Today we are pleased to feature author John Clayton as our Authors Talk series contributor. In the podcast, John discusses the subjectivity of memory and the dynamic nature of family as seen in his short story, “Memory Loss.” “Memory Loss” describes the journey of a son to understand the truth of his own experience in the midst of family members attempting to “rewrite the narrative” of their own history. Thus the question is, as John states: “Who is truly distorting the past? Whose memory has gotten ‘lost?'”
John notes that we “don’t remember our lives by means of a clear, objective lens,” and that everything in our lives is seen through the prism of our own subjectivity. He states that “observation is filtered by memory, and memory is always distorted.” However, he concludes by saying that, when authors make the choice to share these distorted and sometimes-painful memories, the memories are “given shape, sweetened, and made tender. The author stands apart from them, and the pain is temporarily assuaged.”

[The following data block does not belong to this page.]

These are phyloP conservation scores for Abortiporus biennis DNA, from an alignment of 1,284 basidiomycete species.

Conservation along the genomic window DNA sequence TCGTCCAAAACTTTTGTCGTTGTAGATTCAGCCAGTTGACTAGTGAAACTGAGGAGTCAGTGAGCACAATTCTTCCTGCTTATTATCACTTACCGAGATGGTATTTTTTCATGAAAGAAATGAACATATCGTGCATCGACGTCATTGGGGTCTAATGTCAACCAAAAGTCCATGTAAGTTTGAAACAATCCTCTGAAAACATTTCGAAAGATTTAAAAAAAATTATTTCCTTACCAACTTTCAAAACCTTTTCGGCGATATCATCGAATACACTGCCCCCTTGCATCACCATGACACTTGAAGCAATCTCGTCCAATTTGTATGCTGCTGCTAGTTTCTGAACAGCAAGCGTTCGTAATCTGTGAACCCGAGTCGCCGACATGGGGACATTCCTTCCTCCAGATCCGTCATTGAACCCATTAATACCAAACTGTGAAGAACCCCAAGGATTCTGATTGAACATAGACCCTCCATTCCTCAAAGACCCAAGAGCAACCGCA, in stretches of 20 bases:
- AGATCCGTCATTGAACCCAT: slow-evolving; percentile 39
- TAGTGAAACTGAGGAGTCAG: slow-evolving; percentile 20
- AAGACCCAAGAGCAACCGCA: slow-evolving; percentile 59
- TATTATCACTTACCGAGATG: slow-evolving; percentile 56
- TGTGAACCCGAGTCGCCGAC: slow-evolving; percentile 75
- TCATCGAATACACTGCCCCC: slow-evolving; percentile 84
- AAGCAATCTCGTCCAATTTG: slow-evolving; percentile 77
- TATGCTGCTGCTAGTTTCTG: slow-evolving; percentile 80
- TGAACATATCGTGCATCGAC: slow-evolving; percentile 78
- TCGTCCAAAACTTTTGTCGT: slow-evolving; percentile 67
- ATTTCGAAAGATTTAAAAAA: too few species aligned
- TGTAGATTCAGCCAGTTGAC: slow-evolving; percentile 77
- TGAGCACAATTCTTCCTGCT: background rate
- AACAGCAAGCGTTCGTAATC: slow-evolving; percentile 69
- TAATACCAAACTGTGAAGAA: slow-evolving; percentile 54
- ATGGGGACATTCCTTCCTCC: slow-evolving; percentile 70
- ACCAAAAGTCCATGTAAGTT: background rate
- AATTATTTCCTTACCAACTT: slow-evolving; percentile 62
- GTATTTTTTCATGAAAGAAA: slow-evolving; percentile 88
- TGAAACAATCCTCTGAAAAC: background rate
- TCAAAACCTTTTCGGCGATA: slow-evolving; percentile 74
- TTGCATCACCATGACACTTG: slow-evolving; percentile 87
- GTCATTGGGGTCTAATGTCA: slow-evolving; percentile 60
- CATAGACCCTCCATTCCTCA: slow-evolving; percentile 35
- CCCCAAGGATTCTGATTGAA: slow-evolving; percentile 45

You can read John’s story, “Memory Loss,” in Issue 21 of Superstition Review.
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